Zack Moss has been a divisive prospect (on Twitter, anyway) since everyone started to turn their attention to the 2020 rookie class. Sites like PFF have him ranked as their top running back while he’s outside of the top-5 for others. What’s all of the hubbub about and what can we take away from Moss’s game? Let’s dig into the Zack Moss rookie profile.
According to the 247Sports Composite rankings, Zack Moss was a three-star recruit but ranked outside of the top 1,000 high school prospects nationally. He was listed as the 68th running back and the 150th recruit in his home state of Florida. Moss initially verbally committed to the University of Miami until their then-head coach Al Golden was fired. How do you go from “The U” to Utah? Have two of your high school teammates (quarterback Tyler Huntley and wide receiver Demari Simpkins) already headed west for Salt Lake City. Moss would also add he felt the offense was perfect for him and was drawn by the ability to get on the field early.
Moss started three games early on in his freshman year before being sidelined for two games with a toe injury. He wouldn’t start any more games that year, but he would finish with the second-most rush yards for Utah behind Joe Williams (yes, the Joe Williams who Kyle Shanahan “pounded the table for” during the 2017 draft). The rest, as they say, is history.
The accumulation of Moss’ career stats lands him as Utah’s all-time leader in carries (and touches), rushing yards, rushing touchdowns, scrimmage yards, and total touchdowns. His senior campaign in 2019 ended with him being named the Pac-12 Offensive Player of the Year.
The one thing which sticks out in the College Football Reference stat image above is the two seasons where he played fewer than 13 games. At a position where wear and tear and injuries can mount and lead to deterioration of play rather quickly, Moss’s injury wrap sheet is at least a pause for concern, especially given his physical play style. According to Dr. Ethan Turner’s prospect injury database, Moss has suffered the aforementioned toe injury (2016), two shoulder injuries (2017 and 2019), sprains to both ankles (2018), and a knee injury which required surgery (2018). On top of all of this, Moss apparently tweaked a hamstring during his vertical jump a few weeks ago at the NFL Combine. The severity (and even legitimacy to some) is in question, but he ran the 40-yard dash afterward and also participated in the onfield drills. Side note: don’t let Moss’s 40-yard dash bother you. He should have never been expected to have a great time. Honestly, I would have been quite impressed with anything around a 4.55. Speed isn’t his game and it shouldn’t be held against him.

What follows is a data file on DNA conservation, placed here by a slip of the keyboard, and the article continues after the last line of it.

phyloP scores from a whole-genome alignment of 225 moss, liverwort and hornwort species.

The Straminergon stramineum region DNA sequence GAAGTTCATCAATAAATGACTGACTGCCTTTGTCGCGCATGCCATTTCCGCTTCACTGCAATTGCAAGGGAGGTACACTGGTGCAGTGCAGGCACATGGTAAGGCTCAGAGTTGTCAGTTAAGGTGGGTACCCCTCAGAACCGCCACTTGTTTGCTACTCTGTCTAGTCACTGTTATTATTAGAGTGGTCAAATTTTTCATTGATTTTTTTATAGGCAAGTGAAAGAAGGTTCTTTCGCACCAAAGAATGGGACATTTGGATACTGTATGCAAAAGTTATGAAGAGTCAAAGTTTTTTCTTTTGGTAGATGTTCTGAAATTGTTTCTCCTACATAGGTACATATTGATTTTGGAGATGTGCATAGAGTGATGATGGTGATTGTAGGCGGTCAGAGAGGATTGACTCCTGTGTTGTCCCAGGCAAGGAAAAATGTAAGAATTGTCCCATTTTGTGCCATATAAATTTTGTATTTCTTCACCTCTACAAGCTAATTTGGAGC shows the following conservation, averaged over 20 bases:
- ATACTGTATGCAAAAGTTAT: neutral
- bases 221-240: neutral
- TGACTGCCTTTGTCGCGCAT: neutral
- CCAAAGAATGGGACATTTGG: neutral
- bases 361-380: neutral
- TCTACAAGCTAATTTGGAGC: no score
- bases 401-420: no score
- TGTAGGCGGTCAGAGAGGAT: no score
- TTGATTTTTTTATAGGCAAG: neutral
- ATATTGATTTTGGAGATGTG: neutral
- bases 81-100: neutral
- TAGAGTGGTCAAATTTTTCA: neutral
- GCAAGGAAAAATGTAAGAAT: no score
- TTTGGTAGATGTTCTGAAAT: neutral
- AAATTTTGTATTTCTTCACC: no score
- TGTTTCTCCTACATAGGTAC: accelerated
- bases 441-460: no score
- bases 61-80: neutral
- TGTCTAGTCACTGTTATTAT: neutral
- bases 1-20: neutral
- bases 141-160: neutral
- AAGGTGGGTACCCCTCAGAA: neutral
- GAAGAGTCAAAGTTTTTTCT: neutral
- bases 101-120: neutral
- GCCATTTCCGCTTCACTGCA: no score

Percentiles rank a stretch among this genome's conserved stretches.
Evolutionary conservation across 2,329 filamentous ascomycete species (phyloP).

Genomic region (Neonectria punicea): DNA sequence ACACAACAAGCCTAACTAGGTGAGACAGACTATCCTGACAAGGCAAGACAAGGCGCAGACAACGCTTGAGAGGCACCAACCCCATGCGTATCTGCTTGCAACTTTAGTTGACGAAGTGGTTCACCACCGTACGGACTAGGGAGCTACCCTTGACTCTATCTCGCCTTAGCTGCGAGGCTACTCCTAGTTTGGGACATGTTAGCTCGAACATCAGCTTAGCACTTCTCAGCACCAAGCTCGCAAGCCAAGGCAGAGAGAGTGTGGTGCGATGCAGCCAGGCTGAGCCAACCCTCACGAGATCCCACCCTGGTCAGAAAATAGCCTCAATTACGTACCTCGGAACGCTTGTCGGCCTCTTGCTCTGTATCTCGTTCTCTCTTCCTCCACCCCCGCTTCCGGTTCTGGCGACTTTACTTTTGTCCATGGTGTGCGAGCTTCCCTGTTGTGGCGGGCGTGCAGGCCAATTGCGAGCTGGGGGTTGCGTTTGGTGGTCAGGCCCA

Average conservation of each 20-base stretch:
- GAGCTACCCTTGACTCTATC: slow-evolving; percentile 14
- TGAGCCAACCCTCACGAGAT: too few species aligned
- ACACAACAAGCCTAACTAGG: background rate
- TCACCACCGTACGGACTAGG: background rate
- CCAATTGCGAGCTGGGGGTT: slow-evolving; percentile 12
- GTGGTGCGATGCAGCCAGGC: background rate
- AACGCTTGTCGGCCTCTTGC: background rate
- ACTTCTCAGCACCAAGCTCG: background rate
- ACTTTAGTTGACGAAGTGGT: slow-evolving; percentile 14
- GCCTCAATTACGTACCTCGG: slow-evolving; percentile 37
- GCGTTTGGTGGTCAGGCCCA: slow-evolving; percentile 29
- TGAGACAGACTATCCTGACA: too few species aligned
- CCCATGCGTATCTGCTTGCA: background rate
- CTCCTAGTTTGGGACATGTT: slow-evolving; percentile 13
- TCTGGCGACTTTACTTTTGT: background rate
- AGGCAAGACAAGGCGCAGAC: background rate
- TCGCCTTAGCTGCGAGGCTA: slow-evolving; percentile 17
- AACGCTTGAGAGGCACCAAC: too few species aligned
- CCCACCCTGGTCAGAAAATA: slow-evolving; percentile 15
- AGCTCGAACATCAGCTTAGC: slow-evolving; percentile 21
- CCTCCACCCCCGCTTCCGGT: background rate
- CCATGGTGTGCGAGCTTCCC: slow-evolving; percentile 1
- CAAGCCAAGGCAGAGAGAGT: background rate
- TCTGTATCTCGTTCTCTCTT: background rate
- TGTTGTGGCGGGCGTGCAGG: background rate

When you watch Moss, his playstyle and the way he succeeds is simple to see. He’s a one-cut runner who’s at his best when he can just get upfield and limit the amount of time behind the line of scrimmage going east-west. Moss is a no-nonsense, physical runner with good contact balance to shed tackles. Per PFF, he’s second in the class in missed tackles forced with 87 which tends to be one of the more predictive statistics for projecting NFL success (go buy David Montgomery). He has enough wiggle and lateral agility to where his success and production in the NFL won’t be hampered, but it’s also not his game. Moss has the ability to be proficient in the passing game and not be a liability, but he isn’t exactly a “weapon” either, a la Leonard Fournette in 2019.
In this clip from his 2019 game against BYU, Moss displays his contact balance and ability to shed tackles. On this clip alone he breaks three tackles on his way to a 7-yard run, which should have been a negative play.
From the same game, watch as Moss approaches the line of scrimmage with patience. Once he sees his lane, he shows decisiveness and good initial burst to hit the hole. As is common with many of his runs, he bounces off the first tackle attempt and proceeds to pinball his way through the defense.
One of the biggest questions I have with Moss is his vision at the line of scrimmage. The amount of times he runs into the back of his offensive linemen is frustrating to watch, especially when there is an open lane one gap over. Too often, you’ll see Moss just drop his head and try to bulldoze his way through whatever happens to be in front of him. Here, against Washington (2019), I’ve slowed down the clip to make this easy to see. You’ll notice both of the defensive linemen have inside leverage on the linemen blocking them and Moss runs directly into it. To make matters worse, the gap to Moss’s right is wide open with a lineman out in front.
Moss currently carries a rookie ADP of 15.2 according to DLF’s March mock drafts. His range on these mocks, however, is between 9th overall to 21st, giving him one of the biggest disparities amongst the top 24 rookies. Moss seems like a prospect certain NFL teams will love because of his toughness and physicality, so I wouldn’t be surprised to see him off the board by the end of day 2. If he receives that type of draft capital and lands with an above-average offensive line, he has to at least be considered at the end of the first or beginning of the second round in your 1 quarterback rookie drafts.